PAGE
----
“Now, when buying companies or common stocks,” he wrote, “we look for first-class businesses accompanied by first-class managements.” Ostensibly, this means Wells Fargo. Buffett first invested in the bank in 1989, and has been seriously adding to his position for nearly a decade. At the time of his first purchase, Buffet told Berkshire shareholders that, “With Wells Fargo, we think we have obtained the best managers in the business, Carl Reichardt and Paul Hazen.” Reichardt was president of the bank from 1978 to 1984, and chair the institution until 1994; Hazen succeed Rechardt as president, until 1998, and later chair, until 2001.
Buffett owned 5 million shares of Wells Fargo stock in 1990 for a cost of $289.4 million. He’s bought in at a number of different price points since, but his philosophy appears to have remained the same. He’s continued to add to his position based on the idea that Wells Fargo is one of the best banks in the business being run by some of the best people in the business. At the helm right now is John Strumpf.
Back in 1990, Buffett wrote that, “Because leverage of 20:1 magnifies the effects of managerial strengths and weaknesses, we have no interest in purchasing shares of a poorly-managed bank at a “cheap” price. Instead, our only interest is in buying into well-managed banks at fair prices.”
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2. Some bets on housing are good bets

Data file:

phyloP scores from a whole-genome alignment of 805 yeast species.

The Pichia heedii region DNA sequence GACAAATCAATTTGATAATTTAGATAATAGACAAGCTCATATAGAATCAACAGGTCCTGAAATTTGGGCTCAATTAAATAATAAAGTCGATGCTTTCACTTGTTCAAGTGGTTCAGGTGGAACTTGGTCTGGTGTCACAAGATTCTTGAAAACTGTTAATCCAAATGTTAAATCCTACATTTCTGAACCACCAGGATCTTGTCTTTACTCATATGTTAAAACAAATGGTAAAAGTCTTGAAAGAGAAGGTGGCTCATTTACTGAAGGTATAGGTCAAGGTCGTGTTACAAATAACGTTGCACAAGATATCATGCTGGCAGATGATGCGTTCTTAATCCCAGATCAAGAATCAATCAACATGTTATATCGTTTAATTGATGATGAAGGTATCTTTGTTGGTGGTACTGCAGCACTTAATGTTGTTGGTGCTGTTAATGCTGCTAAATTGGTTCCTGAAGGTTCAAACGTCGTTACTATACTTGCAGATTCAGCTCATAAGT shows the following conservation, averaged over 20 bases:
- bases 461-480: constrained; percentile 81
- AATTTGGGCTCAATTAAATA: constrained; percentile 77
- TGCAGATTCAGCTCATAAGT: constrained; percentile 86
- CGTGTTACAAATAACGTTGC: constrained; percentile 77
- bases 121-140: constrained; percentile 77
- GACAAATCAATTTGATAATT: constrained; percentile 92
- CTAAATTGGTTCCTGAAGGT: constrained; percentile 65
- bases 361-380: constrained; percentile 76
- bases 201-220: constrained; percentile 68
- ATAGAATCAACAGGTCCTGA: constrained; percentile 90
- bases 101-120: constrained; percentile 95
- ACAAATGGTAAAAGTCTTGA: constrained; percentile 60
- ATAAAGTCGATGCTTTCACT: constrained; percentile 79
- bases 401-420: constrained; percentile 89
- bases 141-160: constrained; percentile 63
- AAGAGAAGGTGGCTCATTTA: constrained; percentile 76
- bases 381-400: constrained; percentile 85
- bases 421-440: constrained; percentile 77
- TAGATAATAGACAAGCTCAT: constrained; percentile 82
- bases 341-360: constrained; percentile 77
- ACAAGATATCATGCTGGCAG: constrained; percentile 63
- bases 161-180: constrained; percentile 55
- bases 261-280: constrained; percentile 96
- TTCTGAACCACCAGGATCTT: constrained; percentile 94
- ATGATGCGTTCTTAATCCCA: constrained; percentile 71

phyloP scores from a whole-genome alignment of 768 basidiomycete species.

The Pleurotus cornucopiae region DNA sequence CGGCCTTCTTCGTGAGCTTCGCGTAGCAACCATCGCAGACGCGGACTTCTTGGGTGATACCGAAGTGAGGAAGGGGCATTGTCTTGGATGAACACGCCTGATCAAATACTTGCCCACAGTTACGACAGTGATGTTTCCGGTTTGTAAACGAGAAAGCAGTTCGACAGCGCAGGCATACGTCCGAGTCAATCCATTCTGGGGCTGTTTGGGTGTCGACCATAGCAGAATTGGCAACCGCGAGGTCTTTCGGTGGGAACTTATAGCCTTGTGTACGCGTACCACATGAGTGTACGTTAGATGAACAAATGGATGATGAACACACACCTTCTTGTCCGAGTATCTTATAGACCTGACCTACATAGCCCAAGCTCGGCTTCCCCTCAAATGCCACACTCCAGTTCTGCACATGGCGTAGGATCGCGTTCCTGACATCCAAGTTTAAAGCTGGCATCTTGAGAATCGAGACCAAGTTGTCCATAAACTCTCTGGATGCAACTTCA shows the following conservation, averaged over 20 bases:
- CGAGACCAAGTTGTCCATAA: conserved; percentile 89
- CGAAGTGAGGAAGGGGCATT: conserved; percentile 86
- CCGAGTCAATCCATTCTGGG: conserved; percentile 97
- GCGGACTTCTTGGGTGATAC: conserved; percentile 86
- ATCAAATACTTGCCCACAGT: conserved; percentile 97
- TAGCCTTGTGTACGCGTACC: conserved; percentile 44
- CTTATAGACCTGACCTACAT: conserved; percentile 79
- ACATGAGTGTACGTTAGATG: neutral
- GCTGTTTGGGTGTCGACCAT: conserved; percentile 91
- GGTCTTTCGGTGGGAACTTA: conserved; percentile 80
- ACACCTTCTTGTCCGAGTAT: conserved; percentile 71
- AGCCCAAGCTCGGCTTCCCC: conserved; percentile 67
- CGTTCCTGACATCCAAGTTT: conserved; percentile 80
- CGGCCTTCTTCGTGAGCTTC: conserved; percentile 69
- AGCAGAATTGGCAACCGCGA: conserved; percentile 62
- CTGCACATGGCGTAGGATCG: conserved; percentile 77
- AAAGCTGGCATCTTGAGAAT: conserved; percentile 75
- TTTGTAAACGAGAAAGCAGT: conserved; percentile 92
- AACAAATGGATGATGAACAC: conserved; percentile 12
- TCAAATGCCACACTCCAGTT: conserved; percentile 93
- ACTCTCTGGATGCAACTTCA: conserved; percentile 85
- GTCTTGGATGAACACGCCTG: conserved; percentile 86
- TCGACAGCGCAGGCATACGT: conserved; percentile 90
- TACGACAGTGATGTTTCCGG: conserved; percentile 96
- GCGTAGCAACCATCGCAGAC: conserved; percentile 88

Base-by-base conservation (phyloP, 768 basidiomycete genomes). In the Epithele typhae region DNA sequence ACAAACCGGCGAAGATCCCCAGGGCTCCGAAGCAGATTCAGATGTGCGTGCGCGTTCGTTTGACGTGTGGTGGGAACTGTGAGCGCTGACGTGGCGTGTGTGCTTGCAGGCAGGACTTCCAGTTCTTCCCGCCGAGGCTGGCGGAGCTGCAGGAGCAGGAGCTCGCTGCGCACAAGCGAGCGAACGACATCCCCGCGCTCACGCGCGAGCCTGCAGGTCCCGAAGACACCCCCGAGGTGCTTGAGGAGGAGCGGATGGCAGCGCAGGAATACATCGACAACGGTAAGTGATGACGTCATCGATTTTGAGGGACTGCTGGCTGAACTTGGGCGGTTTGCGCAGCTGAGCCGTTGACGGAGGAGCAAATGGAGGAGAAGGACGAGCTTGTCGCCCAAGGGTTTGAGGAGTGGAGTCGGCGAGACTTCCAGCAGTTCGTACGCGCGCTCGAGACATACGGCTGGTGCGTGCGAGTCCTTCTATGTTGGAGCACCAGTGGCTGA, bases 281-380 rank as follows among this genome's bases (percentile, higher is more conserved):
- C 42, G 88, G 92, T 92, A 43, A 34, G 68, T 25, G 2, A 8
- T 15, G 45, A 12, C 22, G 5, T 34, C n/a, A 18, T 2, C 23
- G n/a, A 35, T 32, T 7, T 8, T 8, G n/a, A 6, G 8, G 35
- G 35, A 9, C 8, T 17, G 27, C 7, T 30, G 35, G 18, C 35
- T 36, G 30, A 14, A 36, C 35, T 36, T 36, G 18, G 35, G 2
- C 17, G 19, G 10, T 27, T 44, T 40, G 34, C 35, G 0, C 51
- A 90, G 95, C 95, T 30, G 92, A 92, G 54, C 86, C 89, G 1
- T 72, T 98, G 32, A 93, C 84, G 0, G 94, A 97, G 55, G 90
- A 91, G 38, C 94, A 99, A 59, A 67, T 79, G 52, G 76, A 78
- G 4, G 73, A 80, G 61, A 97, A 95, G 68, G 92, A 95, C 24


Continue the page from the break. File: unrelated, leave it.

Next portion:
The late 2000s wasn’t the only period of time during which the housing market was, let’s say, frothy. Writing in 1990, Buffett mused that, “The market’s major fear of the moment is that West Coast real estate values will tumble because of overbuilding and deliver huge losses to banks that have financed the expansion.” Then, as now, Wells Fargo was a leading real estate lender, and (then, as now) this exposure was a red flag for many investors.
That year, fears of disaster in the west coast market contributed to a 50 percent decline in Wells Fargo stock price. Buffett, cool as a cucumber, bought more. “We welcomed the decline because it allowed us to pick up many more shares at the new, panic prices,” he told shareholders.
Some of the same thinking no doubt resurfaced over the past decade as the housing market inflated and burst, and Buffett added to his position in Wells Fargo throughout it all. Buffett has bet big — sometimes a little too optimistically — on the recovery of the housing market, saying in 2011 that “Housing will come back – you can be sure of that.” What better way to capitalize on the trend than to own a sizable share of the largest retail mortgage lender in the country?